J’y suis allé mercredi dernier.
I went there last week.
Je vais y aller mercredi prochain.
I will go there next week.
The y meaning “there” switches places: it’s before suis but after vais. Now take a look a these two:
Je n’y suis pas allé.
I didn’t go there.
Je ne vais pas y aller.
I won’t go there.
The ne and the pas don’t switch places: they surround suis and vais. So why does the y move but the ne and the pas stay in the same place?
One approach to learning a language is not to worry too much: just keep listening and absorbing like a child and you’ll not make mistakes, as no French child does. That’s the theory, at any rate.
But a better way of securing the knowledge for most adults is to worry, just a little anyway: enough so that you know that what you are saying is right.
Je suis allé.
is a compound verb – le passé composé. That’s to say it is a fully-fledged tense in its own right. Any additional pronouns are tucked in between the subject (je) and the predicate (suis allé). The negation surrounds the auxiliary suis.
Je vais aller.
– le futur immédiat – is not a tense in the same way. It is closer to the English modal constructions: “I will go, I might go” and so on. A modal takes a verb in the infinitive such as “go” and then passes a value judgement on that verb. We can put brackets in to make the syntax clearer:
I will [go] I might [go]
It’s the same in the French futur immédiat:
Je vais [aller].
So any pronouns that modify or define the verb being judged therefore need to be applied to that verb: the infinitive that follows:
Je vais [y aller].
But a negation doesn’t normally concern the verb being judged. It generally concerns the value judgement:
Will I or won’t I [do something]?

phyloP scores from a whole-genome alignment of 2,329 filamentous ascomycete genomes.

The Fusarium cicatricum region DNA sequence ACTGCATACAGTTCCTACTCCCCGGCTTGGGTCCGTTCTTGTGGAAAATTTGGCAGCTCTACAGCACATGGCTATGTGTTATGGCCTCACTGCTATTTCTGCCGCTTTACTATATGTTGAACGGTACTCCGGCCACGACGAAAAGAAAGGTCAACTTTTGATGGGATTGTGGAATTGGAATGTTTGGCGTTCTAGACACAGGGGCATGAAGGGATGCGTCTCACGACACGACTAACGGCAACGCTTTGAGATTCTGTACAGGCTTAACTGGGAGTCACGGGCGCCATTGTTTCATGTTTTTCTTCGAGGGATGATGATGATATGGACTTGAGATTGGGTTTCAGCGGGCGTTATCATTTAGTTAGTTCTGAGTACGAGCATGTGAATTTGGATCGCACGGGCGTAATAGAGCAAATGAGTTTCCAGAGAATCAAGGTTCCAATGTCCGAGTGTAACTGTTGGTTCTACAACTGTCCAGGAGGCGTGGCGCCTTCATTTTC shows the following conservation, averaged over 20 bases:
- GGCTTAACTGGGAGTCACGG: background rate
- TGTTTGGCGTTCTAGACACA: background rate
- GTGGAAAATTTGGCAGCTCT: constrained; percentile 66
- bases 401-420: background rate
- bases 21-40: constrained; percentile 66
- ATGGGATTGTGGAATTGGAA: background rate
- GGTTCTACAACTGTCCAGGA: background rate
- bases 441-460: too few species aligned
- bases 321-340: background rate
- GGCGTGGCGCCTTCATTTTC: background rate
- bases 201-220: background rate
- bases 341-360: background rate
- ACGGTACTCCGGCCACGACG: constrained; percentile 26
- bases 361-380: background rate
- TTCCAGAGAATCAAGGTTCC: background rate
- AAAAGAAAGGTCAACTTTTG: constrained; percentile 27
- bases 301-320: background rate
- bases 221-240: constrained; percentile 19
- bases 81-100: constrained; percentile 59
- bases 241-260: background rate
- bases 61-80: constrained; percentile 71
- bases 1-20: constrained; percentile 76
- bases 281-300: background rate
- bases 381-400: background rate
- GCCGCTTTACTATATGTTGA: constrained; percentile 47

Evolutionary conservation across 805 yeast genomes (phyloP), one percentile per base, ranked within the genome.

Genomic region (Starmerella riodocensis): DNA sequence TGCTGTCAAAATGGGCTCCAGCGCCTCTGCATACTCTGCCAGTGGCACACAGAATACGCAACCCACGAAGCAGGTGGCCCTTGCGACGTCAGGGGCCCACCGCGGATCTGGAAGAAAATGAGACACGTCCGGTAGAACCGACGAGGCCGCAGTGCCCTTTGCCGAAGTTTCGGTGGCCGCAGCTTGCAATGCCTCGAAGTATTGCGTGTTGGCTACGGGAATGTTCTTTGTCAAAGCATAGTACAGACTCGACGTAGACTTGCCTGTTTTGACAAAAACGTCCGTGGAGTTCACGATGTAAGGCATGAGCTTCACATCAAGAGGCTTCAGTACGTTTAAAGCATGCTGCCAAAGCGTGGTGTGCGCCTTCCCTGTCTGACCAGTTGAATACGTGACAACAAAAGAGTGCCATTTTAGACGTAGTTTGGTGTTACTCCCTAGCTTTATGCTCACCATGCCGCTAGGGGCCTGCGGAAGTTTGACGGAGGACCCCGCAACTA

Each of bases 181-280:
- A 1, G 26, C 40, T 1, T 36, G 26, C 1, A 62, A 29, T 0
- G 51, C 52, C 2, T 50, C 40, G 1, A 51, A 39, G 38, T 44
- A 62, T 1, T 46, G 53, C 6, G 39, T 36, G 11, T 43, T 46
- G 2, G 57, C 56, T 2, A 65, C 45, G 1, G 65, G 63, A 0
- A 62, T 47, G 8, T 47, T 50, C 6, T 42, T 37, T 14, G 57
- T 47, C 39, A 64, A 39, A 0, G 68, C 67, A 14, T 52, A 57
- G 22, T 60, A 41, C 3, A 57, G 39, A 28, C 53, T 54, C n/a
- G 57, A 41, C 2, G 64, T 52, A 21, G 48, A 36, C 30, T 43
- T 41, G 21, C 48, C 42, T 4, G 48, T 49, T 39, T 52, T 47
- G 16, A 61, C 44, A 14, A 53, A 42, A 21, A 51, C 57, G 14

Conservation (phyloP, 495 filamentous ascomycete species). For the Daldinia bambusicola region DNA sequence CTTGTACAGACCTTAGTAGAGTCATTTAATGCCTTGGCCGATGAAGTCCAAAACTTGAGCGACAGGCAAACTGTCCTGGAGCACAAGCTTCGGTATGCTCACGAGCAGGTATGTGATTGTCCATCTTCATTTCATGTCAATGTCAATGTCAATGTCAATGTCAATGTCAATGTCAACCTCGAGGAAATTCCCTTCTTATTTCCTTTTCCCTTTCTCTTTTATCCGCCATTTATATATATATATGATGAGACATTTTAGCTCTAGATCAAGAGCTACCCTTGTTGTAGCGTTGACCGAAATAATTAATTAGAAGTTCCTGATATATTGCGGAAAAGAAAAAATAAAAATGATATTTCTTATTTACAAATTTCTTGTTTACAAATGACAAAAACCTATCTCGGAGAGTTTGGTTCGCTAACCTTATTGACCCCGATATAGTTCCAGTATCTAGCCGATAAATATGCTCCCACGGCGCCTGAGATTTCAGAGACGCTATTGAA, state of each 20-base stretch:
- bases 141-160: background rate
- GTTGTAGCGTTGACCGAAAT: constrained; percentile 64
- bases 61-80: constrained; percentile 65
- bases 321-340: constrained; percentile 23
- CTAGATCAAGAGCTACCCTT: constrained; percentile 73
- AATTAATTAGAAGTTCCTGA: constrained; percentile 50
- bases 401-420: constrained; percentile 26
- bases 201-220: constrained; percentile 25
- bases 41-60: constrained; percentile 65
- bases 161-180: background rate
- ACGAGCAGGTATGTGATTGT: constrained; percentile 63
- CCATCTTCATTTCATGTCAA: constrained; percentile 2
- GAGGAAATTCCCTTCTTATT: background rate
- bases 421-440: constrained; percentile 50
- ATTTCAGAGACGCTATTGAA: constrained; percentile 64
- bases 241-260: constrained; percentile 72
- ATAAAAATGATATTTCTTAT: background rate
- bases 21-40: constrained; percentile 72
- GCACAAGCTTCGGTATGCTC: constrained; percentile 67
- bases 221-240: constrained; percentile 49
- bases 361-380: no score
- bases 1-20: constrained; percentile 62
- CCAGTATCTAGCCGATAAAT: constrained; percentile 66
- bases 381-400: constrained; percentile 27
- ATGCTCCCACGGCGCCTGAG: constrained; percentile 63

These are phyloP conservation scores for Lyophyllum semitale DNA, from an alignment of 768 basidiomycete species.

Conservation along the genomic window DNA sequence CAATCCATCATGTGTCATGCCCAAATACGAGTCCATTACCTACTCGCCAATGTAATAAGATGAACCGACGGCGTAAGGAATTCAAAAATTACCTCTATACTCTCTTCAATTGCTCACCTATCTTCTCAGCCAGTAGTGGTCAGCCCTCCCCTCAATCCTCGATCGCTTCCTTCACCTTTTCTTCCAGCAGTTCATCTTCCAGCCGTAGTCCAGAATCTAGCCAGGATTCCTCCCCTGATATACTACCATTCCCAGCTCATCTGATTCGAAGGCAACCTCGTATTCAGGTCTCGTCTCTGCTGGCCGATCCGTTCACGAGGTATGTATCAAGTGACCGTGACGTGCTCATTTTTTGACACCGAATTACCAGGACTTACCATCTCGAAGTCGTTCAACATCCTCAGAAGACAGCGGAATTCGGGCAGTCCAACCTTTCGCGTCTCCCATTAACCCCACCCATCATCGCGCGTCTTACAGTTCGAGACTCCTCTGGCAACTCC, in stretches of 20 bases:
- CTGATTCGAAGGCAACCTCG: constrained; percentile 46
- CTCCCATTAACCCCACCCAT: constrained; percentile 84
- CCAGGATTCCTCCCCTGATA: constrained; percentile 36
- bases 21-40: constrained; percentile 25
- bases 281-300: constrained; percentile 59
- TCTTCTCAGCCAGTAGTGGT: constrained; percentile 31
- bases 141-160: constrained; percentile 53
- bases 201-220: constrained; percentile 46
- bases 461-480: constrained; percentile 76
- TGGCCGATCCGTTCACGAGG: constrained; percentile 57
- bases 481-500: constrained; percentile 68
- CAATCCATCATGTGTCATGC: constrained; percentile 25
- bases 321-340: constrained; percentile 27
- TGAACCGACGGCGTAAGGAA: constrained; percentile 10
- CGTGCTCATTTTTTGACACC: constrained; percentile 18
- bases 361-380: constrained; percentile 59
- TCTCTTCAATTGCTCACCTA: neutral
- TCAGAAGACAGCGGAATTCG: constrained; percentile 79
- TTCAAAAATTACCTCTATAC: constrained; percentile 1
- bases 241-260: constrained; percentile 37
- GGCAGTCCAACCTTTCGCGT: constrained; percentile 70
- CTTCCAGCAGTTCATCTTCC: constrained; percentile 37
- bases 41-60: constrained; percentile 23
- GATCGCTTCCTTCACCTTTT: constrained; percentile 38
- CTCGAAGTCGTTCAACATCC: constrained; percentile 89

Similarly in the French futur immédiat, the negation is applied to the verb aller, which is sometimes referred to as a “semi-auxilliary”.
Je ne vais pas [y aller].
It’s the same with other modal-judgement-type verbs such as pouvoir and vouloir:
Je ne veux pas [y aller].
Je n’ai pas voulu [y aller].
Je ne peux pas [y aller].
Je n’ai pas pu [y aller].
The order of pronouns
Another thing you were supposed to have learnt at school but might just have forgotten is the order of pronouns.
Take a look at these examples:
Je donne le bouquet de fleurs à toi.
Je te le donne.
Je donne le bouquet de fleurs à Louise.
Je le lui donne.
The pronoun le refers to the bouquet of flowers in both examples. So why does it come after te but before lui?
One way to get this is to think of the order of pronouns like a game of whist in which you have jokers, trumps, royalty, high cards and low cards. In a French affirmative sentence, the subject pronoun (je, tu,elle, il, on, nous, vous, elles, ils) comes first. The order of pronouns that follow depends on how high they rank.
The Jokers – Reflexive pronouns
Il adore le parc. Il s’y promène régulièrement.
Trumps – The Deictics
me, te, nous, vous
Deictic pronouns are those whose reference depends on the perspective of the person talking. If I talk about “me” or “you” I am referring to a different person than if you talk about “me” or “you”: so “me” and “you” are deictics. (Unlike “him”: if I or you refer to “him”, the reference does not depend on our unique perspective).
Deictic pronouns are the next most valuable cards when it comes to French word order. This is true whether they are direct object pronouns or indirect object pronouns:
Je vous ai vu dans le jardin. Je vous y ai vu.
J’ai déjà dit ça. Je te l’ai déjà dit.
Royalty – 3rd Person Direct Object pronouns
Je t’amène les enfants jeudi. Je te les amène jeudi.
High Cards – Human 3rd Person Indirect Object pronouns
The high cards are 3rd person indirect object pronouns that refer to living things (usually humans): lui and leur.
J’ai déjà dit ça à lui. Je le lui ai déjà dit.
Low Cards – Inanimate 3rd Person Indirect Object pronouns
Last of all – the furthest from the subject – come the indirect object pronouns that refer to inanimate objects: y and en.
L’assureur présente un contrat à ses futurs clients. Il leur en parle avec enthousiasme.
J’ai beaucoup de travail devant moi. Je vais m‘y mettre.
Putting it all together
All that is a lot – way too much – to carry around in your head every time you want to open your mouth and speak. Drill exercises are a good way of establishing automatic habits. And if you do want time to think, speak slowly and take whatever time it needs.